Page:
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Laboratory 2

Our laboratory is using in vitro and in vivo models of infection to understand the role of signaling pathways such as NF-kB and p38 MAP kinase in the development of pro inflammatory responses mediated by macrophages, as well as the phagocytic uptake of infectious microorganisms by these cells. We are interested in the primary response to infectious agents triggered by their interaction with pattern recognition molecules (Toll-like receptors, Lectins...), the effect of those interactions on the activation of invariant NKT and CD4 T cells, as well as the feedback mechanisms between both arms of the immune system.

Ikerbasque Research Professor

Juan Anguita Castillo
  • Email: janguita@cicbiogune.es
  • Phone: 944.061.311 (EXT. 211)
  • Address: Parque Tecnolgico de Vizcaya
    Ed. 801A Derio (Vizcaya)
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Laboratory members

Itziar Martín Ruíz


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Nicolas Navasa

Postdoctoral Researcher

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Julen Tomás Cortaza

PhD Student

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Estíbaliz Atondo


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Plan Nacional 2013-2015. Regulation of the macrophage response to infectious agents mediated by the cochaperone, MCJ

Macrophages are phagocytic cells that intervene critically as first-line defenders against infectious microorganisms. These cells are also responsible for certain pathologies, such as artherosclerosis. Increasing evidence points to a major role played by the metabolic status of these cells on their function. The cochaperone, MCJ (DNAJC15) is expressed by these cells and controls the activity of the respiratory chain, efectively modulating the ability of macrophages to respond to infectious agents. This project aims to understand the mechanisms of control of macrophage function as well as how the expression, and hence, the activity of this protein is regulated in these important cell type.

Gobierno Vasco 2013-2016. Induction of anergy by the tick salivary antigen, Salp15, and its therapeutic use in transplants.

The tick salivary protein, Salp15 is the best characterized antigen produced by this arthropod. Ticks are able to transmit several medically important diseases, which are endemic in parts of Europe, including Lyme borreliosis and anaplasmosis. Salp15 is an immunosuppressor that specifically acts on naive CD4 T cells, through its interaction with the domains D1D2 of CD4, which prevents the activation of these cells. We propose to address whether the interaction of Salp15 with CD4 T cells results in long-term unresponsiveness that could be beneficial for the treatment of pathologies in which these cells are a major player, such as rejection during transplantation.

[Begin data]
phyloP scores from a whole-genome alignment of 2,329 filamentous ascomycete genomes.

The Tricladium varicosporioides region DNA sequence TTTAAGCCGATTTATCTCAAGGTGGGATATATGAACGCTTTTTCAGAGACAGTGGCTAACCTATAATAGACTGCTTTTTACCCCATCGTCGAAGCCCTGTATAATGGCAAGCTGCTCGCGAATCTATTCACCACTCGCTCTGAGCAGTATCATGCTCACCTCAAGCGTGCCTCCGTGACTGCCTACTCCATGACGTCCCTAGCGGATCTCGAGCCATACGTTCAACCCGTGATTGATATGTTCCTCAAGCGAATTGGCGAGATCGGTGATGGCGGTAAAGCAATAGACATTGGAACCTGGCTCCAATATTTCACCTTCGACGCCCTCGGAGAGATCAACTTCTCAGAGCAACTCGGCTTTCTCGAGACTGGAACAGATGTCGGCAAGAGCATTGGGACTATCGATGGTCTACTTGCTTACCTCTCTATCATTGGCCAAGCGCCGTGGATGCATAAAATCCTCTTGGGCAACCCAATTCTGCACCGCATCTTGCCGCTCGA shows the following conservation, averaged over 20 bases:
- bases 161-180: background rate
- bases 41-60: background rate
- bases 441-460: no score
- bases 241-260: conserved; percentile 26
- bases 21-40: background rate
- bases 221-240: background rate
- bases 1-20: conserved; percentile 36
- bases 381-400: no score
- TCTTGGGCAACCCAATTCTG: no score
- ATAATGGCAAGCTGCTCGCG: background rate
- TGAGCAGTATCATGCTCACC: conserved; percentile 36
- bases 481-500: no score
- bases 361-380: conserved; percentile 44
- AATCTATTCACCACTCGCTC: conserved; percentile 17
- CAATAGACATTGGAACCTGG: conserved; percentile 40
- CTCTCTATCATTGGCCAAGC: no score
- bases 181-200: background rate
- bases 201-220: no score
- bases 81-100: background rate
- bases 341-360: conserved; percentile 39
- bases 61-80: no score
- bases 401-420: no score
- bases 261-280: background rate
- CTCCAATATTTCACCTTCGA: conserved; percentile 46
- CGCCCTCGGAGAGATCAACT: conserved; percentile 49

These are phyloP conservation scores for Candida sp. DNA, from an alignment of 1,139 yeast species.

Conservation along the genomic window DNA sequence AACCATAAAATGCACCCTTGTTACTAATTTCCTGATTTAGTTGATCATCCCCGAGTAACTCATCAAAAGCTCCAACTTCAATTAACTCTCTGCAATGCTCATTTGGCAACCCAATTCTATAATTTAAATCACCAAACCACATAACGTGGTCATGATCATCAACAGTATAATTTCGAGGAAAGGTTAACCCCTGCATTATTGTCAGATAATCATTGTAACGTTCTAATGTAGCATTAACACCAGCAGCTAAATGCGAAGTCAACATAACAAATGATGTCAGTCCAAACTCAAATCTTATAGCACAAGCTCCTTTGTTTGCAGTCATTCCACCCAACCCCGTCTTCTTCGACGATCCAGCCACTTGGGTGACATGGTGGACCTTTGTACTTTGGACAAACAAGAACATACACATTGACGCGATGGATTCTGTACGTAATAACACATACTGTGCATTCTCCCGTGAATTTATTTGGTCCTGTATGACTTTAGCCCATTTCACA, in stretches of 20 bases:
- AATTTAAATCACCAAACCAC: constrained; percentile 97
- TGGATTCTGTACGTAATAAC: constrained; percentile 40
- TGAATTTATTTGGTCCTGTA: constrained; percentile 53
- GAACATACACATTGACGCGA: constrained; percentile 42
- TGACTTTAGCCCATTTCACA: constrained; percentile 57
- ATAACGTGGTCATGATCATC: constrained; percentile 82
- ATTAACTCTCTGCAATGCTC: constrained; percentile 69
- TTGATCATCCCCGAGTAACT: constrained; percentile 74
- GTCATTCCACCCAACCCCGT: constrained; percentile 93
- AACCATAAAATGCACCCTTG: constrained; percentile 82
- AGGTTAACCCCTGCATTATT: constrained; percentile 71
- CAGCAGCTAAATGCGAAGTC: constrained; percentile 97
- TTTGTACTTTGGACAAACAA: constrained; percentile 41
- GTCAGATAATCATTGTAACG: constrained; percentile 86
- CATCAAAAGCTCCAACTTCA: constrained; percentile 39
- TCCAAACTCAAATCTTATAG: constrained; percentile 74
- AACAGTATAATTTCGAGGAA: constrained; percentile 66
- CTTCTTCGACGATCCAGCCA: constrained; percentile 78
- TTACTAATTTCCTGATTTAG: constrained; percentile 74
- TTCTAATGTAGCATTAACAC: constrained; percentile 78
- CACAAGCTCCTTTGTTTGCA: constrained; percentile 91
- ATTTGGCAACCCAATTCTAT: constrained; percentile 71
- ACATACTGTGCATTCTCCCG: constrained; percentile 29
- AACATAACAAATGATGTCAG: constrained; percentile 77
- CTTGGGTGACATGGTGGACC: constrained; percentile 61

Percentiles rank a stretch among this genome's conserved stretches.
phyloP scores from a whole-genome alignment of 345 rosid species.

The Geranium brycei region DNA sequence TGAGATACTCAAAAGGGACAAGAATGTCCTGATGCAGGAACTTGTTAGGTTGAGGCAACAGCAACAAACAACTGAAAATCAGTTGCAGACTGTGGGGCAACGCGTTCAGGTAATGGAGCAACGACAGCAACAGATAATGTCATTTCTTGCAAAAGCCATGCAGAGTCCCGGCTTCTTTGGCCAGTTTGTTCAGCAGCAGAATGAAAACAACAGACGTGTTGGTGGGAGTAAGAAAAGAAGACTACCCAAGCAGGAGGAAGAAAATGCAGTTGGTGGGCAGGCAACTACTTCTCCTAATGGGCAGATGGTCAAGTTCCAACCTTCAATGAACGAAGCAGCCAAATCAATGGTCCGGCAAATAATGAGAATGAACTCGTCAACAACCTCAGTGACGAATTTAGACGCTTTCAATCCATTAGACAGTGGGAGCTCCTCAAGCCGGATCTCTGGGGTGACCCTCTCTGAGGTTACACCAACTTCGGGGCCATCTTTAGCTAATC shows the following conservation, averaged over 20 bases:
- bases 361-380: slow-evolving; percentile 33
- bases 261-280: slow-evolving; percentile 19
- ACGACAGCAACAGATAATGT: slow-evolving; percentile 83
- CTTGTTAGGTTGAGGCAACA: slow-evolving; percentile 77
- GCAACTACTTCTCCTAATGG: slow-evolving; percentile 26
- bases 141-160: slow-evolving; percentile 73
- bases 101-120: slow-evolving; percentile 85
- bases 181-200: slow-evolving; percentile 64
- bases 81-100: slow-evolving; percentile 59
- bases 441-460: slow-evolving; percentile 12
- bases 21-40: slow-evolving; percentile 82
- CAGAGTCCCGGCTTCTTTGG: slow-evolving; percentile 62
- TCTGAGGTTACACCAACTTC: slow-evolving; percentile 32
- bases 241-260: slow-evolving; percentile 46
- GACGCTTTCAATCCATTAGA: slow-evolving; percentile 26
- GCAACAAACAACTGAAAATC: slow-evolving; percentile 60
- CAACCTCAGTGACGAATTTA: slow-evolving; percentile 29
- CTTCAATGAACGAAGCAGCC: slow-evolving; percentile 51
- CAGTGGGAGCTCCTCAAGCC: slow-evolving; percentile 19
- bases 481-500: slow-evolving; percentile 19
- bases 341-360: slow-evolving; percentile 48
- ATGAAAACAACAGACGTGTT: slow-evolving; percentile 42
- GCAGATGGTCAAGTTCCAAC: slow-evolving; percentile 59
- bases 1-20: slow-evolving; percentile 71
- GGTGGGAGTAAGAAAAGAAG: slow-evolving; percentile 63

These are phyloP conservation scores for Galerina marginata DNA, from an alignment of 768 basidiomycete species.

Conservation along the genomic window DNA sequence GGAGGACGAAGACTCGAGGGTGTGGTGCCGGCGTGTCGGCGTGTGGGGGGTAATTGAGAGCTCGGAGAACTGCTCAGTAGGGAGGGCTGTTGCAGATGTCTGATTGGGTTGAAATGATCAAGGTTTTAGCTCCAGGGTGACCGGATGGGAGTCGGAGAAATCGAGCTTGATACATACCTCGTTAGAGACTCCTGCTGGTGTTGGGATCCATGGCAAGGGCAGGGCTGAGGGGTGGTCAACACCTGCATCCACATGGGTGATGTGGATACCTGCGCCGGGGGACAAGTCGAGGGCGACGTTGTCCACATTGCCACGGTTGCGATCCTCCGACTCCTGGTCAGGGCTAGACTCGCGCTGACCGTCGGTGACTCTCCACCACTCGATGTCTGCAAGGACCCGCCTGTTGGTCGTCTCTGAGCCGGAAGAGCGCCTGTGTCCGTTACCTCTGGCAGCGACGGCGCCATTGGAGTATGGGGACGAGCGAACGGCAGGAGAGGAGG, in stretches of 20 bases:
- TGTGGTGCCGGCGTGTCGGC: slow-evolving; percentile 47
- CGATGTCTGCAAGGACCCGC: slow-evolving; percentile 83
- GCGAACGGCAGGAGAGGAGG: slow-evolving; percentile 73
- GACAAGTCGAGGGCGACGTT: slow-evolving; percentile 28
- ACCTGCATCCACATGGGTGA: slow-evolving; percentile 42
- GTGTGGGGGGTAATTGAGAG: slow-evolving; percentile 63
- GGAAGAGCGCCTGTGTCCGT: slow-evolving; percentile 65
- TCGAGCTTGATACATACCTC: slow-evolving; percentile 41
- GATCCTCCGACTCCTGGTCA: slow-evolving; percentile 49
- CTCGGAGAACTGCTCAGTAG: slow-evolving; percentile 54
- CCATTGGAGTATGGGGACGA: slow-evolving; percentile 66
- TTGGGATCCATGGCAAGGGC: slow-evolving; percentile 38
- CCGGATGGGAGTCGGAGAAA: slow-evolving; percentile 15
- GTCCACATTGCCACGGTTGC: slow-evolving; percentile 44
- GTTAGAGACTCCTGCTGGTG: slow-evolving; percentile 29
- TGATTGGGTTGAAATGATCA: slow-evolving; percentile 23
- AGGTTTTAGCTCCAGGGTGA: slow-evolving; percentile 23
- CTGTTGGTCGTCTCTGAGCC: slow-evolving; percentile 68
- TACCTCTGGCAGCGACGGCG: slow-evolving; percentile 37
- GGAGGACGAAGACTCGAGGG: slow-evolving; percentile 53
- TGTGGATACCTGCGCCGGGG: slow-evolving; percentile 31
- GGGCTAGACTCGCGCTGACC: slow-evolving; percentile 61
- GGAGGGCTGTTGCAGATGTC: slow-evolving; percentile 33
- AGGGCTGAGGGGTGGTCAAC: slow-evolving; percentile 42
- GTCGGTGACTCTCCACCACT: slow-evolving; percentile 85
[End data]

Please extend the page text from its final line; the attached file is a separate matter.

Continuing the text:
ANTIDotE: Anti Tick Vaccines to Prevent Tick-Borne Diseases in Europe

Ticks transmit various types of bacteria, viruses and parasites with their bites and can cause diseases, among which tick-borne encephalitis (TBE), babesiosis and Lyme disease. There is still no vaccine for some of these diseases. In order to find a solution to this problem, a European initiative was started up recently, in which the Basque Center for Cooperative Research in Biosciences CIC bioGUNE is taking part. The project aims to identify compounds in ticks' saliva that may be used as active ingredients to develop a vaccine for multiple tick-borne diseases. Universities, companies and research centres from different European countries are taking part in this project, called ANTIDotE. It will last five years and has a budget of three million euros funded by the EU through the Seventh Framework Programme.

Project weblink


Kung, F., J. Anguita, and U. Pal; Borrelia burgdorferi and tick proteins supporting pathogen persistence in the vector. Future Microbiology 8, 41 - 56 (2013)